Florida gives insurance companies some slack
Jun 14, 2010
Published in the Sarasota Herald-Tribune
June 14, 2010
By Paige St. John
Florida regulators have agreed to allow a once-troubled property insurer to enter hurricane season prepared not for a big hurricane, but multiple smaller ones.
The Orlando-based Olympus Insurance is among the first to publicly take advantage of relaxed requirements for hurricane protection as Florida property insurers struggle to remain solvent even without a storm. First quarter financial reports filed with state regulators show 38 of 48 Florida-based property insurers reported losses on their insurance operations the first three months of 2010.
The arrangement with Olympus is part of a solvency settlement with the Florida Office of Insurance Regulation that includes new caps on payments to affiliates. In return, regulators drop their threat to suspend Olympus’ license.
Instead, Olympus is protecting its 51,000 policyholders by buying reinsurance for three 80-year storms and will pick up the first $6 million in losses for each storm.
Until this spring, state regulators had required property insurers to be able to withstand two 100-year storms, standard still held by some financial rating firms.
“Although a repeat of 2005 is highly unlikely, every policyholder should know whether their carrier has this kind of ability to literally ‘weather the storms’ like Olympus,” company president William Lowry told agents.
The new criteria, which has no set limits, has drawn fire from agents’ associations that complain it is too subjective.
Supporters include former state Sen. Locke Burt, who is president of another Florida property insurer, Security First. He argues that Florida’s insurance industry can expect federal aid in the face of a catastrophic 100-year storm, but not for multiple small storms.
“If there is a 100-year event, the rules will change. Obama will fly down in his 747 and $100 bills will fly,” Burt said. “In smaller events, the rules will not change and there will be less sympathy in Washington. As a state and as company management, you need to think about that.”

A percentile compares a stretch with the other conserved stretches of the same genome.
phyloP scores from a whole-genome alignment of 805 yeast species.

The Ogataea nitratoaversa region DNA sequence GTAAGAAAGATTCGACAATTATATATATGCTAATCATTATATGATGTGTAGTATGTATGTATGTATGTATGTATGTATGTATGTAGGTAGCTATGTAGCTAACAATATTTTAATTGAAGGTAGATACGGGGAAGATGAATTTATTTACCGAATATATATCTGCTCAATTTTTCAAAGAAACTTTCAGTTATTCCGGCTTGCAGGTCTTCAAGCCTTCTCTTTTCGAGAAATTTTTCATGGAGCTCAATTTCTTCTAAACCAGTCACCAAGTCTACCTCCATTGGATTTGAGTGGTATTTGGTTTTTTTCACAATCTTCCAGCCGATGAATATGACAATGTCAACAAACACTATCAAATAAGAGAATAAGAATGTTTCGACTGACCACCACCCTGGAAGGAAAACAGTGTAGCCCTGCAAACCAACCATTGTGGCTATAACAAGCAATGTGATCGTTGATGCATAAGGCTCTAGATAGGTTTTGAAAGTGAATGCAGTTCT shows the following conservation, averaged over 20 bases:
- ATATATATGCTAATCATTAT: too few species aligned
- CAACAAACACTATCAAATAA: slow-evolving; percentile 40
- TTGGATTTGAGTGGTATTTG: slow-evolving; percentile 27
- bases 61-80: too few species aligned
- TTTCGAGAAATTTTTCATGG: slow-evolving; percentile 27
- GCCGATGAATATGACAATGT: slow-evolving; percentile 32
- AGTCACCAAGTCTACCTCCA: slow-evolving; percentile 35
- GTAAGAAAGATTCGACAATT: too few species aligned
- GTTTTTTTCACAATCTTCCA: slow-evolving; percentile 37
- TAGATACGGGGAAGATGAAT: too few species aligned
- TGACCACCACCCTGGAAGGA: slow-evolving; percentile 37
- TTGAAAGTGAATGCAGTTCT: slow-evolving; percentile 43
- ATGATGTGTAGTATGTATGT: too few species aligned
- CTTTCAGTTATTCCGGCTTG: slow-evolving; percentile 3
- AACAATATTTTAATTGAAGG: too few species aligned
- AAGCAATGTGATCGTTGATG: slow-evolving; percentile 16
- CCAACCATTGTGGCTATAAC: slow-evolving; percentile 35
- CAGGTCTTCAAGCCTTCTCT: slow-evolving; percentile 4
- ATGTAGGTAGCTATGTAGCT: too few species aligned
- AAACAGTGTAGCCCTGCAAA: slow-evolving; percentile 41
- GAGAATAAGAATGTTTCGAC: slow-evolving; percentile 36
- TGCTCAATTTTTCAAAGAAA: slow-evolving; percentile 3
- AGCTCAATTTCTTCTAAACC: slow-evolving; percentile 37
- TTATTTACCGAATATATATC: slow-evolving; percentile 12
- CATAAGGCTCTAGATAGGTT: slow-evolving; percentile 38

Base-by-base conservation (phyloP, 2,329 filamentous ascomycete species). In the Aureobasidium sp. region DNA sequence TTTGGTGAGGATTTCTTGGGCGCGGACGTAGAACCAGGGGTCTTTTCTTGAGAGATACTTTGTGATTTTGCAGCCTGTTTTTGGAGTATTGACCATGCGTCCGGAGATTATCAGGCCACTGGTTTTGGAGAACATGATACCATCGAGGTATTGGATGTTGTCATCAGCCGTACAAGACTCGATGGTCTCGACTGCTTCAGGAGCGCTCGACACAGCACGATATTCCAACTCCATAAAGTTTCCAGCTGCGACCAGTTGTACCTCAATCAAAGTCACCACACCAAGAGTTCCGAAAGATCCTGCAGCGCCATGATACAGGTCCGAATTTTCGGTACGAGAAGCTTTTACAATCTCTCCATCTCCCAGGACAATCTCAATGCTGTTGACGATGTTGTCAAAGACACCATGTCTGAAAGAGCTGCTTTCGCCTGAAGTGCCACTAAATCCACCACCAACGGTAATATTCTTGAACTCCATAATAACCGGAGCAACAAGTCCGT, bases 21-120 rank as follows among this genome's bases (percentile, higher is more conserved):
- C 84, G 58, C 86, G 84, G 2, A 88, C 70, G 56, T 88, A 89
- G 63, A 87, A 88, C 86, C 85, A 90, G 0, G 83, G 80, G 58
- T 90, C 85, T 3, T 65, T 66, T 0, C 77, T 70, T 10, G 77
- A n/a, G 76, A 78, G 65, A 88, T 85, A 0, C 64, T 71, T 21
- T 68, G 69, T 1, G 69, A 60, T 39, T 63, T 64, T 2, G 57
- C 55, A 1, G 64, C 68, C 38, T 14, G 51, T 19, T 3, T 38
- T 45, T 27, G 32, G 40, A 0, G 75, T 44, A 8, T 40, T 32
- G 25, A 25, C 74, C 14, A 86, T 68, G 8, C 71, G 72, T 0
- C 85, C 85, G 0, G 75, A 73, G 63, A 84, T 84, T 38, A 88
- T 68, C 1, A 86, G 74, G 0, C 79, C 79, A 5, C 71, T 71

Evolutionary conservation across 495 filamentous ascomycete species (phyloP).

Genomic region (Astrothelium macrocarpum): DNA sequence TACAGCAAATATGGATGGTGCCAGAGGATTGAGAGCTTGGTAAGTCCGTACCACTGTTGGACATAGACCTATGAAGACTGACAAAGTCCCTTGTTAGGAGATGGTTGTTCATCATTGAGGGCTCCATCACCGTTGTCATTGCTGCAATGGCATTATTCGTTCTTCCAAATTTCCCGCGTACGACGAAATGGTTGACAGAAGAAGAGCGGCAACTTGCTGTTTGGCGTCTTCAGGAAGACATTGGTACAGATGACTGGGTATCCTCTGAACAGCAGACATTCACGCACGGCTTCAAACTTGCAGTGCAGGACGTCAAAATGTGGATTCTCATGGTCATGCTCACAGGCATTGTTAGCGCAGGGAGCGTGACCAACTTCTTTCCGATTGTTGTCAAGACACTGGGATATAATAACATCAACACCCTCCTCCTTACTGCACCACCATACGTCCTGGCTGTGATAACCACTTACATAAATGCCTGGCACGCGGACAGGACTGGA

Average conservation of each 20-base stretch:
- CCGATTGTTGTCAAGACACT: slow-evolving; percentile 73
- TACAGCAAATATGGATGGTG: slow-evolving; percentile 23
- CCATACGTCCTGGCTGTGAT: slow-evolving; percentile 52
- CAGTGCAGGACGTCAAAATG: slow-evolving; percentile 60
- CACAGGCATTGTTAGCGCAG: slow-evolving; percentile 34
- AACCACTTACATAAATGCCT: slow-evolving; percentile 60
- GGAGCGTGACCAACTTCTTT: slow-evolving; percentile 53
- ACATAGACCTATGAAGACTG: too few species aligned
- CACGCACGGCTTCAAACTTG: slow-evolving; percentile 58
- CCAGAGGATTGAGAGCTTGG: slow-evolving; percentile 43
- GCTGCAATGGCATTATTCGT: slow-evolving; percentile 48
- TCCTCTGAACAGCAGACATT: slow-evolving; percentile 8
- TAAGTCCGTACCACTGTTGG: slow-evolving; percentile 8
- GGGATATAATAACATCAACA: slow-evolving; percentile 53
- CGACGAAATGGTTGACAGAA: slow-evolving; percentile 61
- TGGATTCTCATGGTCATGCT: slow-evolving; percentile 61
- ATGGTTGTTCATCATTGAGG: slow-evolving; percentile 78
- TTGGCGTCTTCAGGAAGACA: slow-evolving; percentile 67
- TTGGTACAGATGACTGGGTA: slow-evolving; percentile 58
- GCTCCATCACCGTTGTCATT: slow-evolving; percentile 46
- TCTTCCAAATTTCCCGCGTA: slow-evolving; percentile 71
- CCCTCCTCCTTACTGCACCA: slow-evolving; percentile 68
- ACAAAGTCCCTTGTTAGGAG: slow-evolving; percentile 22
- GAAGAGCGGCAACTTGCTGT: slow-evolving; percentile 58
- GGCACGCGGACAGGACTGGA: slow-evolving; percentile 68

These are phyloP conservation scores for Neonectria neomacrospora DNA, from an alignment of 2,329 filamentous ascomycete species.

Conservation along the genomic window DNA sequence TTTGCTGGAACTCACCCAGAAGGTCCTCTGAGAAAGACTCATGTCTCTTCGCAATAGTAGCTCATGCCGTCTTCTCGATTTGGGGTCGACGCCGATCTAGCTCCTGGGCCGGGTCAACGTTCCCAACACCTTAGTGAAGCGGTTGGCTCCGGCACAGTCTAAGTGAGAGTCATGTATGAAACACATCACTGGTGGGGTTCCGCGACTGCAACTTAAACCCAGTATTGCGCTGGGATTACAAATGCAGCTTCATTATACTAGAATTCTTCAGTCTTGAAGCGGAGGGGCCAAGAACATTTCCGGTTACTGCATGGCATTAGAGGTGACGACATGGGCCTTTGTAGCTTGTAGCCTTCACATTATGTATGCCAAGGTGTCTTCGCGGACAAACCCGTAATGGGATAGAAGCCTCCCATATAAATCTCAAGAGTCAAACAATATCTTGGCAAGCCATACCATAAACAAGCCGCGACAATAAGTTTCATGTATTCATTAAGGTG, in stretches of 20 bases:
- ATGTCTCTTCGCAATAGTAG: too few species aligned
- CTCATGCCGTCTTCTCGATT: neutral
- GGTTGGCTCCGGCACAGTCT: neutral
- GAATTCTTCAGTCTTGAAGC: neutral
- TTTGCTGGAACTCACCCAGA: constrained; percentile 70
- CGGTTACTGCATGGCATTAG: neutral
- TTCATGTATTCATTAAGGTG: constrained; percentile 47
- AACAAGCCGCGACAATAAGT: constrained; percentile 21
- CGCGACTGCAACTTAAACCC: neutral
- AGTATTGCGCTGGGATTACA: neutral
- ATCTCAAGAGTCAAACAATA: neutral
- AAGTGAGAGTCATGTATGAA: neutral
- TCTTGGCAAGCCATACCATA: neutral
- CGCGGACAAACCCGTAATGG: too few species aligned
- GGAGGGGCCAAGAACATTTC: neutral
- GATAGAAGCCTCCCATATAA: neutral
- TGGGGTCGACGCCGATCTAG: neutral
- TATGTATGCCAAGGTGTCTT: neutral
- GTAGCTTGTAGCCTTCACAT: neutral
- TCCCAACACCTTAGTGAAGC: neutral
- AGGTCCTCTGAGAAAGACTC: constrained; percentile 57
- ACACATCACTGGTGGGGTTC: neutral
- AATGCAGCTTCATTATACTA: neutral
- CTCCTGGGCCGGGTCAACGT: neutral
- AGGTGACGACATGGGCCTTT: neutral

Regulators are also allowing 18 companies to return unwanted policies to the state-run Citizens Property Insurance.
Insurance Commissioner Kevin McCarty has said he expects as many as 30,000 policyholders to be returned to the state pool as their insurers take advantage of the relief.
Concern over Olympus’ solvency was so severe that McCarty’s office in early April publicly threatened to suspend the company’s license. His office demanded Olympus reduce payments to its affiliates, shore up capital, and explain reinsurance transactions that the state said threatened the company’s profitability.
A settlement agreement signed May 27 but not released by McCarty’s office shows the agency agreed to drop its threat. In return, Olympus agreed to reduce payments to its affiliated management agency to 25 percent of premium and to cap underwriting expenses at 28 percent.
Regulators have agreed to give up their demand that Olympus seek additional funding from its owners, a Connecticut-based private equity firm. And a special reinsurance contract that Olympus used in 2009 to add $18 million to its revenue statements remains under review.
Lowry called the public scrutiny “regrettable” but productive.
“As a result, Olympus could demonstrate to the Office that it has a strong balance sheet, ample liquidity, sufficient high quality reinsurance, and that it has implemented changes over the course of 2009 to ensure its long term profitability,” Lowry told agents.
The company has 8,100 policies in Sarasota and Manatee counties.